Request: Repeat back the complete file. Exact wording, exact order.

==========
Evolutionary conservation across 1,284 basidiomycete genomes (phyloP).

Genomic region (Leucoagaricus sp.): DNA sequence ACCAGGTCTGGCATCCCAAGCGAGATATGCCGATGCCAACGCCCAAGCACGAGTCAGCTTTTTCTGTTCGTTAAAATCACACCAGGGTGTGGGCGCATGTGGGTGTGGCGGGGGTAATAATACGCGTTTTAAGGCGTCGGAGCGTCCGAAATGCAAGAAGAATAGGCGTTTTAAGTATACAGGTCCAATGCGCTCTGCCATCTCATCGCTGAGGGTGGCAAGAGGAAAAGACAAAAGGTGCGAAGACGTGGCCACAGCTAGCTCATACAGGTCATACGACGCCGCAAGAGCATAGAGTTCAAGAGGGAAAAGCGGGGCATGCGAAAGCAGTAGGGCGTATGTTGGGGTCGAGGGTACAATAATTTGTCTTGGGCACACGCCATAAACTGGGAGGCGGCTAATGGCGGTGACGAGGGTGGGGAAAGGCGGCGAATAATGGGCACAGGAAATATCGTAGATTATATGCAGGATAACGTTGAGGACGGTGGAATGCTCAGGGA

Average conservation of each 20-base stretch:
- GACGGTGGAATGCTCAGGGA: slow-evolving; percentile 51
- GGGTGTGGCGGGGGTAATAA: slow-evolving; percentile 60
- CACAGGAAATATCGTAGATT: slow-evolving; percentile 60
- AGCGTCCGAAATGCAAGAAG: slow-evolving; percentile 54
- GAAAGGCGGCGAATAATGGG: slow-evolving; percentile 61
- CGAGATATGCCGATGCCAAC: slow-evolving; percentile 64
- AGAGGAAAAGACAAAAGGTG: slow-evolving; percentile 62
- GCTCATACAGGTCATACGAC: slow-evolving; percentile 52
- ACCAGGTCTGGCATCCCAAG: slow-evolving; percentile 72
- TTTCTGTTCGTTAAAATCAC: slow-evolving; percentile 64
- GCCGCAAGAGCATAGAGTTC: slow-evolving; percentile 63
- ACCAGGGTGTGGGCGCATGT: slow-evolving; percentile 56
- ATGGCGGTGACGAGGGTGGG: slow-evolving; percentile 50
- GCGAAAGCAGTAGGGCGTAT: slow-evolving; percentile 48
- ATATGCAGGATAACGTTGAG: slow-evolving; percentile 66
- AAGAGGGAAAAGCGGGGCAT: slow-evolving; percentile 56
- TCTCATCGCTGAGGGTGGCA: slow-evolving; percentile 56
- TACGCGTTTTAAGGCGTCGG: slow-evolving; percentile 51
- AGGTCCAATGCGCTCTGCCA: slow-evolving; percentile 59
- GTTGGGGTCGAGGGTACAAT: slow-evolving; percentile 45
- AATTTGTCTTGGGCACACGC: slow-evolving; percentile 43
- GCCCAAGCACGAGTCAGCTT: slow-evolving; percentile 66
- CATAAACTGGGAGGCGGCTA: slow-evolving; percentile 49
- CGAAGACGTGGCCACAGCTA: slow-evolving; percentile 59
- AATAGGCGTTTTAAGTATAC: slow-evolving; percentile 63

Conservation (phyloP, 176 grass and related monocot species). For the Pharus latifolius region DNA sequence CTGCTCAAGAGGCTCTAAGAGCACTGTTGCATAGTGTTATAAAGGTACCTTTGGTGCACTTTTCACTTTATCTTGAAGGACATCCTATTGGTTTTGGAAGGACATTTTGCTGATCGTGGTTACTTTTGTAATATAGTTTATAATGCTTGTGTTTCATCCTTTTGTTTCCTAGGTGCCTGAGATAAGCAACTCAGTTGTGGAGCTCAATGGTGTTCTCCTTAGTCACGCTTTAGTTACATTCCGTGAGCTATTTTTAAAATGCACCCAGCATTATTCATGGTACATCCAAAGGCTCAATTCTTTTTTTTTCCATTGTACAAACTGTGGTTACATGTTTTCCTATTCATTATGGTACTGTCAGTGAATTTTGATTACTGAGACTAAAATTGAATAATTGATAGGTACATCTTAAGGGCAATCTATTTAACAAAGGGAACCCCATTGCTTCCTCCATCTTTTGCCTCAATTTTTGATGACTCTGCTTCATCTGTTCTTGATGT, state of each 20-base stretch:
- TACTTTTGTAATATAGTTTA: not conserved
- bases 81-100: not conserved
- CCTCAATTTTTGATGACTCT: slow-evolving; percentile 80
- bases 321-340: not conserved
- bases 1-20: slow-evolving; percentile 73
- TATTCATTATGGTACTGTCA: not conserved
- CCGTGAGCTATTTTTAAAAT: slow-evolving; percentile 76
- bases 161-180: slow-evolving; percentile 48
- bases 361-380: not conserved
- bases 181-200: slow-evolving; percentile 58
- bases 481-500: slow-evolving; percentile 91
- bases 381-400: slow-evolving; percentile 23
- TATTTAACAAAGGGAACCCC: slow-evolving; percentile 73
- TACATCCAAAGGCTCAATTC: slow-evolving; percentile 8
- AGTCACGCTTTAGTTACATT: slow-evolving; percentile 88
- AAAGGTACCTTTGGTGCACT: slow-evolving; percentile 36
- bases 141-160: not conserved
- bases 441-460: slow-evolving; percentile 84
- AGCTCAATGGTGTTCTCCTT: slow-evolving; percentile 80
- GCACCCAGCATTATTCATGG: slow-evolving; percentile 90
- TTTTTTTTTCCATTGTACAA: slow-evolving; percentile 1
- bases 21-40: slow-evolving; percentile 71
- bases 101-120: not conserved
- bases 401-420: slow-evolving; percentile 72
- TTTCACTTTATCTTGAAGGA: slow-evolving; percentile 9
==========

Evolutionary conservation across 1,284 basidiomycete genomes (phyloP).

Genomic region (Leucoagaricus sp.): DNA sequence ACCAGGTCTGGCATCCCAAGCGAGATATGCCGATGCCAACGCCCAAGCACGAGTCAGCTTTTTCTGTTCGTTAAAATCACACCAGGGTGTGGGCGCATGTGGGTGTGGCGGGGGTAATAATACGCGTTTTAAGGCGTCGGAGCGTCCGAAATGCAAGAAGAATAGGCGTTTTAAGTATACAGGTCCAATGCGCTCTGCCATCTCATCGCTGAGGGTGGCAAGAGGAAAAGACAAAAGGTGCGAAGACGTGGCCACAGCTAGCTCATACAGGTCATACGACGCCGCAAGAGCATAGAGTTCAAGAGGGAAAAGCGGGGCATGCGAAAGCAGTAGGGCGTATGTTGGGGTCGAGGGTACAATAATTTGTCTTGGGCACACGCCATAAACTGGGAGGCGGCTAATGGCGGTGACGAGGGTGGGGAAAGGCGGCGAATAATGGGCACAGGAAATATCGTAGATTATATGCAGGATAACGTTGAGGACGGTGGAATGCTCAGGGA

Average conservation of each 20-base stretch:
- GACGGTGGAATGCTCAGGGA: slow-evolving; percentile 51
- GGGTGTGGCGGGGGTAATAA: slow-evolving; percentile 60
- CACAGGAAATATCGTAGATT: slow-evolving; percentile 60
- AGCGTCCGAAATGCAAGAAG: slow-evolving; percentile 54
- GAAAGGCGGCGAATAATGGG: slow-evolving; percentile 61
- CGAGATATGCCGATGCCAAC: slow-evolving; percentile 64
- AGAGGAAAAGACAAAAGGTG: slow-evolving; percentile 62
- GCTCATACAGGTCATACGAC: slow-evolving; percentile 52
- ACCAGGTCTGGCATCCCAAG: slow-evolving; percentile 72
- TTTCTGTTCGTTAAAATCAC: slow-evolving; percentile 64
- GCCGCAAGAGCATAGAGTTC: slow-evolving; percentile 63
- ACCAGGGTGTGGGCGCATGT: slow-evolving; percentile 56
- ATGGCGGTGACGAGGGTGGG: slow-evolving; percentile 50
- GCGAAAGCAGTAGGGCGTAT: slow-evolving; percentile 48
- ATATGCAGGATAACGTTGAG: slow-evolving; percentile 66
- AAGAGGGAAAAGCGGGGCAT: slow-evolving; percentile 56
- TCTCATCGCTGAGGGTGGCA: slow-evolving; percentile 56
- TACGCGTTTTAAGGCGTCGG: slow-evolving; percentile 51
- AGGTCCAATGCGCTCTGCCA: slow-evolving; percentile 59
- GTTGGGGTCGAGGGTACAAT: slow-evolving; percentile 45
- AATTTGTCTTGGGCACACGC: slow-evolving; percentile 43
- GCCCAAGCACGAGTCAGCTT: slow-evolving; percentile 66
- CATAAACTGGGAGGCGGCTA: slow-evolving; percentile 49
- CGAAGACGTGGCCACAGCTA: slow-evolving; percentile 59
- AATAGGCGTTTTAAGTATAC: slow-evolving; percentile 63

Conservation (phyloP, 176 grass and related monocot species). For the Pharus latifolius region DNA sequence CTGCTCAAGAGGCTCTAAGAGCACTGTTGCATAGTGTTATAAAGGTACCTTTGGTGCACTTTTCACTTTATCTTGAAGGACATCCTATTGGTTTTGGAAGGACATTTTGCTGATCGTGGTTACTTTTGTAATATAGTTTATAATGCTTGTGTTTCATCCTTTTGTTTCCTAGGTGCCTGAGATAAGCAACTCAGTTGTGGAGCTCAATGGTGTTCTCCTTAGTCACGCTTTAGTTACATTCCGTGAGCTATTTTTAAAATGCACCCAGCATTATTCATGGTACATCCAAAGGCTCAATTCTTTTTTTTTCCATTGTACAAACTGTGGTTACATGTTTTCCTATTCATTATGGTACTGTCAGTGAATTTTGATTACTGAGACTAAAATTGAATAATTGATAGGTACATCTTAAGGGCAATCTATTTAACAAAGGGAACCCCATTGCTTCCTCCATCTTTTGCCTCAATTTTTGATGACTCTGCTTCATCTGTTCTTGATGT, state of each 20-base stretch:
- TACTTTTGTAATATAGTTTA: not conserved
- bases 81-100: not conserved
- CCTCAATTTTTGATGACTCT: slow-evolving; percentile 80
- bases 321-340: not conserved
- bases 1-20: slow-evolving; percentile 73
- TATTCATTATGGTACTGTCA: not conserved
- CCGTGAGCTATTTTTAAAAT: slow-evolving; percentile 76
- bases 161-180: slow-evolving; percentile 48
- bases 361-380: not conserved
- bases 181-200: slow-evolving; percentile 58
- bases 481-500: slow-evolving; percentile 91
- bases 381-400: slow-evolving; percentile 23
- TATTTAACAAAGGGAACCCC: slow-evolving; percentile 73
- TACATCCAAAGGCTCAATTC: slow-evolving; percentile 8
- AGTCACGCTTTAGTTACATT: slow-evolving; percentile 88
- AAAGGTACCTTTGGTGCACT: slow-evolving; percentile 36
- bases 141-160: not conserved
- bases 441-460: slow-evolving; percentile 84
- AGCTCAATGGTGTTCTCCTT: slow-evolving; percentile 80
- GCACCCAGCATTATTCATGG: slow-evolving; percentile 90
- TTTTTTTTTCCATTGTACAA: slow-evolving; percentile 1
- bases 21-40: slow-evolving; percentile 71
- bases 101-120: not conserved
- bases 401-420: slow-evolving; percentile 72
- TTTCACTTTATCTTGAAGGA: slow-evolving; percentile 9